Tamarack (American Larch)
Leaf Characteristics
  • needle-like
  • needles in clusters
  • clusters of more than 5 needles
Tamarack (American Larch)
Fruit Characteristics
  • cone or cone-like
  • cone less than 1 inch long
  • cone long, stands upright from branch
Tamarack (American Larch)
Larix laricina

The bark of this tree is thin, gray to reddish-brown, and is roughened with small, circular scales. Its needles grow in clusters on short, spur-like branches. The Tamarack and the Bald Cypress shed all of their leaves in the fall, the only native conifers to do so. The Tamarack is native to Canada and Alaska, where it is found as far north as trees are able to grow. It also occurs naturally in the northeastern U.S. including the Great Lakes region. In Ohio it grows in the wet soils of bogs and in the borders of ancient, glacial lakes. This occurs in several northeastern counties, and to a lesser extent in northwestern counties of the state. In the southern part of its range, such as in northern Ohio, the Tamarack usually does not grow as large as it does to the North. Wood from this tree is very hard and strong, and is long-lasting when in contact with soil. Its main use is in making railroad ties, telephone poles, fence posts, and sometimes in shipbuilding. The Red Squirrel and a few kinds of birds feed on the seeds.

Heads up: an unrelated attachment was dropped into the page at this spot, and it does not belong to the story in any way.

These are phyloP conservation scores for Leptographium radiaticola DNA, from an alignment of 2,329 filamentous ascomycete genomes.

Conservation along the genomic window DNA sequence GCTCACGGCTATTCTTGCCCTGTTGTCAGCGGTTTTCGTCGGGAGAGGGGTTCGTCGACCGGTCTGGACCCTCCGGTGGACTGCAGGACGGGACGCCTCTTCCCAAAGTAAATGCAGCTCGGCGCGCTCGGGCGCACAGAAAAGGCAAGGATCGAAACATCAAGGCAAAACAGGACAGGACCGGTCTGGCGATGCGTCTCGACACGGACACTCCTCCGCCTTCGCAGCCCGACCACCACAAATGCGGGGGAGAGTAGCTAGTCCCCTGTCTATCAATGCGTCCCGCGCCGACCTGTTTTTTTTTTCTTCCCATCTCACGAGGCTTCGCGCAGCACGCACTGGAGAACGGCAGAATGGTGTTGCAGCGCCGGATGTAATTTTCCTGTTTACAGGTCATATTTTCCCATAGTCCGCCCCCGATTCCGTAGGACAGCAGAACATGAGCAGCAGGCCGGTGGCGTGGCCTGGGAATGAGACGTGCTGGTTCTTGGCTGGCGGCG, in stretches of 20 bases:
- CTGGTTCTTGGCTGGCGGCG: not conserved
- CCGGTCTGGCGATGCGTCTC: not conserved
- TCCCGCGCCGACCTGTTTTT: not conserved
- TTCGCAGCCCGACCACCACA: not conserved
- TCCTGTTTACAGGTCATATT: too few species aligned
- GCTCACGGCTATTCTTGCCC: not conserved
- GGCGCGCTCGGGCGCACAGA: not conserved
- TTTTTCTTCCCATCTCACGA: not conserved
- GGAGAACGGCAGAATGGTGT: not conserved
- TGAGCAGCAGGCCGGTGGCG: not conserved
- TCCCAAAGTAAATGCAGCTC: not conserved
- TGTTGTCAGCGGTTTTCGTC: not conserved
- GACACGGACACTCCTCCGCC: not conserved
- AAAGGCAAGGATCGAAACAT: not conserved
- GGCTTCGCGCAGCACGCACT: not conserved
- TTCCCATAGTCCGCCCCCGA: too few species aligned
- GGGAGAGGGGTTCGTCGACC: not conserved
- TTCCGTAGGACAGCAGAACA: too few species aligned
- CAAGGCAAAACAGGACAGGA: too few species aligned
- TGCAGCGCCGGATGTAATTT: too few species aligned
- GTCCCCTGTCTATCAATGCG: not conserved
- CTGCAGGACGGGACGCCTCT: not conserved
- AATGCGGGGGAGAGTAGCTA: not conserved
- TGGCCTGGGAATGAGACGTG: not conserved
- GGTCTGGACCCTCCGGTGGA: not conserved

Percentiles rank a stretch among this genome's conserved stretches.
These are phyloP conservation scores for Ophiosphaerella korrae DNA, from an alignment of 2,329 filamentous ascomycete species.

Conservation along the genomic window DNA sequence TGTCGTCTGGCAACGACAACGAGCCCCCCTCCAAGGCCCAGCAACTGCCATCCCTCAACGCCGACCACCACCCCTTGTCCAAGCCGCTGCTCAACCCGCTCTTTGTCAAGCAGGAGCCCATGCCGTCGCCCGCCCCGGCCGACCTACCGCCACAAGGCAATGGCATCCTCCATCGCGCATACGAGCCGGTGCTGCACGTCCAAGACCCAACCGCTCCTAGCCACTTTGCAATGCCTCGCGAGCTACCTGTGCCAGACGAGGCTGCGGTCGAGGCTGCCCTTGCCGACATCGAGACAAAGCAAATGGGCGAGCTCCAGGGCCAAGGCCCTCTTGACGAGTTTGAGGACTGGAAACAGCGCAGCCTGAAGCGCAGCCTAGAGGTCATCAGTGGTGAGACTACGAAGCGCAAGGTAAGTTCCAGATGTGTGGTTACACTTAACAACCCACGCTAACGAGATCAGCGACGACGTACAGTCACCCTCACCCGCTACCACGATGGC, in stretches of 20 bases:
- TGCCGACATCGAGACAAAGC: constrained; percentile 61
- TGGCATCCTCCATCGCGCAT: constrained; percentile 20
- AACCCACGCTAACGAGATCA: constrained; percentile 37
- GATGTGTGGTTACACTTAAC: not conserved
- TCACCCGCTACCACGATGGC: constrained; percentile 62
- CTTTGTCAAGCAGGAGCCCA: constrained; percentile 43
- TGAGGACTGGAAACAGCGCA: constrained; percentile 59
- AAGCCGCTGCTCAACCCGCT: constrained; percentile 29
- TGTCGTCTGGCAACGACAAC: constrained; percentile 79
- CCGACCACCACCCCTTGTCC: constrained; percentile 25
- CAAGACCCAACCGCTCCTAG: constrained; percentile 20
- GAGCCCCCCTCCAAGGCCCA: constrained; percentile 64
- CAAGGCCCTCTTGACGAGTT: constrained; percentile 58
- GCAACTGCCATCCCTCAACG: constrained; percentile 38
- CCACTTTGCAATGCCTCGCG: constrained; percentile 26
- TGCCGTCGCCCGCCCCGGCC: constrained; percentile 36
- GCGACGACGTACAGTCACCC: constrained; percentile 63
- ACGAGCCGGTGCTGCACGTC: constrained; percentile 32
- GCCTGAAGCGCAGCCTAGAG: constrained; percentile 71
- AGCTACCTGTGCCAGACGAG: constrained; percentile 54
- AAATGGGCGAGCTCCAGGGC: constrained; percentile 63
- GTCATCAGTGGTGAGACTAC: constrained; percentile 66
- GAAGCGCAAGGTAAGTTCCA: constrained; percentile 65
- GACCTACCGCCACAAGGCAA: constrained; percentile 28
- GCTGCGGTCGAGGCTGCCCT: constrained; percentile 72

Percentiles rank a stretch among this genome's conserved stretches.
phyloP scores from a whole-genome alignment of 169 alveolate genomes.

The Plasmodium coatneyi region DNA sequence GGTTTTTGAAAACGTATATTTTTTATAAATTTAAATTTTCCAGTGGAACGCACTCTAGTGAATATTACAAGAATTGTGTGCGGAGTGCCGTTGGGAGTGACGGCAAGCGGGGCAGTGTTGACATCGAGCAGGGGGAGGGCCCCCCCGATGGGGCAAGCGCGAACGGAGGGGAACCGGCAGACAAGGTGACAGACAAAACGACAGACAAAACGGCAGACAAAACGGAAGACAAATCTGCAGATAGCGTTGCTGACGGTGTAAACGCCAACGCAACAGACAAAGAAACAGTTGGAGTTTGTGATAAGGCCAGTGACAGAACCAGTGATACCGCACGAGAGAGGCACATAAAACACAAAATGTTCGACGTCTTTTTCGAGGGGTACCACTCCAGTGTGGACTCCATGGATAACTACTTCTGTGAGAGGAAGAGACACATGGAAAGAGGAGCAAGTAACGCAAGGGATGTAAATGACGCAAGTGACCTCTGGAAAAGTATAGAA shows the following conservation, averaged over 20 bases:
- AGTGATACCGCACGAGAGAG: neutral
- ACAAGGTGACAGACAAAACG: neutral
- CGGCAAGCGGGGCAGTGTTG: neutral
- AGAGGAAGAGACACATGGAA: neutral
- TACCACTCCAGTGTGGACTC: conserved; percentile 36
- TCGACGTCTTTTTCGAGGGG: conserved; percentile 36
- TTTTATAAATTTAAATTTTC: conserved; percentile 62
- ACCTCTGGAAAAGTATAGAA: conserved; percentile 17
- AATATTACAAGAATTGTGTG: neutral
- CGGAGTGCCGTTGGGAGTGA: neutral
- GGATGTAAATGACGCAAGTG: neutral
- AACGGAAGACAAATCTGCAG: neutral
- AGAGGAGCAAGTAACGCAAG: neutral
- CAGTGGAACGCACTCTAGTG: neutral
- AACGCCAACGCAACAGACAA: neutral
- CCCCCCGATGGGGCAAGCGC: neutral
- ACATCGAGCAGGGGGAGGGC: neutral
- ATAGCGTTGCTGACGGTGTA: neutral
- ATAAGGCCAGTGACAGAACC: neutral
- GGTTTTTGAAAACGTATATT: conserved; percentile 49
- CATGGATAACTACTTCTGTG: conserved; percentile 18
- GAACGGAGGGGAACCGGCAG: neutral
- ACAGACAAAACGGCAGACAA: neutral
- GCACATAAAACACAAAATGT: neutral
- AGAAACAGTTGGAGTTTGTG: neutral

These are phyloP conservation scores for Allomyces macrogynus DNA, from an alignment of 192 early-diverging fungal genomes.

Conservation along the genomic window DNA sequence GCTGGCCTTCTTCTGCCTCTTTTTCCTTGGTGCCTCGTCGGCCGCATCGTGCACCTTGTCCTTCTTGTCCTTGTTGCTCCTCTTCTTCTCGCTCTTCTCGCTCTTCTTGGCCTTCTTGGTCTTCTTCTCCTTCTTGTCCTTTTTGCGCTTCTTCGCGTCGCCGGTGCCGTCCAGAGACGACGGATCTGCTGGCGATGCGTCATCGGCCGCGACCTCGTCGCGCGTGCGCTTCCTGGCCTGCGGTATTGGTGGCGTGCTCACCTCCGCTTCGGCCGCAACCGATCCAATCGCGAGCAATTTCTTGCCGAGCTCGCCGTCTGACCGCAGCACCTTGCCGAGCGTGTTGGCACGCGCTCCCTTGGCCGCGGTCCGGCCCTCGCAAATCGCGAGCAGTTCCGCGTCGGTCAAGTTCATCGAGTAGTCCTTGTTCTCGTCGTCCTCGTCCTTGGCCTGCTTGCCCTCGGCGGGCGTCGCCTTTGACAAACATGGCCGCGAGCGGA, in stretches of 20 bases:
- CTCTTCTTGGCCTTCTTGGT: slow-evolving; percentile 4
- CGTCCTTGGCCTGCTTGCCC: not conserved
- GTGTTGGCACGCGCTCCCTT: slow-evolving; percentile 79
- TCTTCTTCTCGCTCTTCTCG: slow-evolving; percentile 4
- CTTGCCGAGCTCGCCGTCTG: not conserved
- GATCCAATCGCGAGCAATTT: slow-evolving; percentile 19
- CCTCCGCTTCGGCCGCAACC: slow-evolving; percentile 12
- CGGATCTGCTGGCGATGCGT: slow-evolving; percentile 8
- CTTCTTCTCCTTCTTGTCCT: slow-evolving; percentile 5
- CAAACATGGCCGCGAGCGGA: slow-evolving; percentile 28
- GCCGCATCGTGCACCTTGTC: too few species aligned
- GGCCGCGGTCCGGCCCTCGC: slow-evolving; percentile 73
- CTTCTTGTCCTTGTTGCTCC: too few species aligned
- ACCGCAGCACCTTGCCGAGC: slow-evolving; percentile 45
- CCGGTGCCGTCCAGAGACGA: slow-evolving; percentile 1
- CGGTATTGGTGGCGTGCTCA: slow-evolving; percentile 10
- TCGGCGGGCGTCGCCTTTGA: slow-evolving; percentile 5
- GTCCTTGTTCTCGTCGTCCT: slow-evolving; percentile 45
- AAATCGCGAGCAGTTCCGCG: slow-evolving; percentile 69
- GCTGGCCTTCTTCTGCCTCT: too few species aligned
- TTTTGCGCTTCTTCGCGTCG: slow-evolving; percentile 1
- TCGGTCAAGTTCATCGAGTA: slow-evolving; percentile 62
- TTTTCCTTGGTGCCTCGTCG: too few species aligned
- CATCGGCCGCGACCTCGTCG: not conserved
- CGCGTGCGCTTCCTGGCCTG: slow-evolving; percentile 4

Tree Size height 40' - 80' diameter 1' - 2' Bark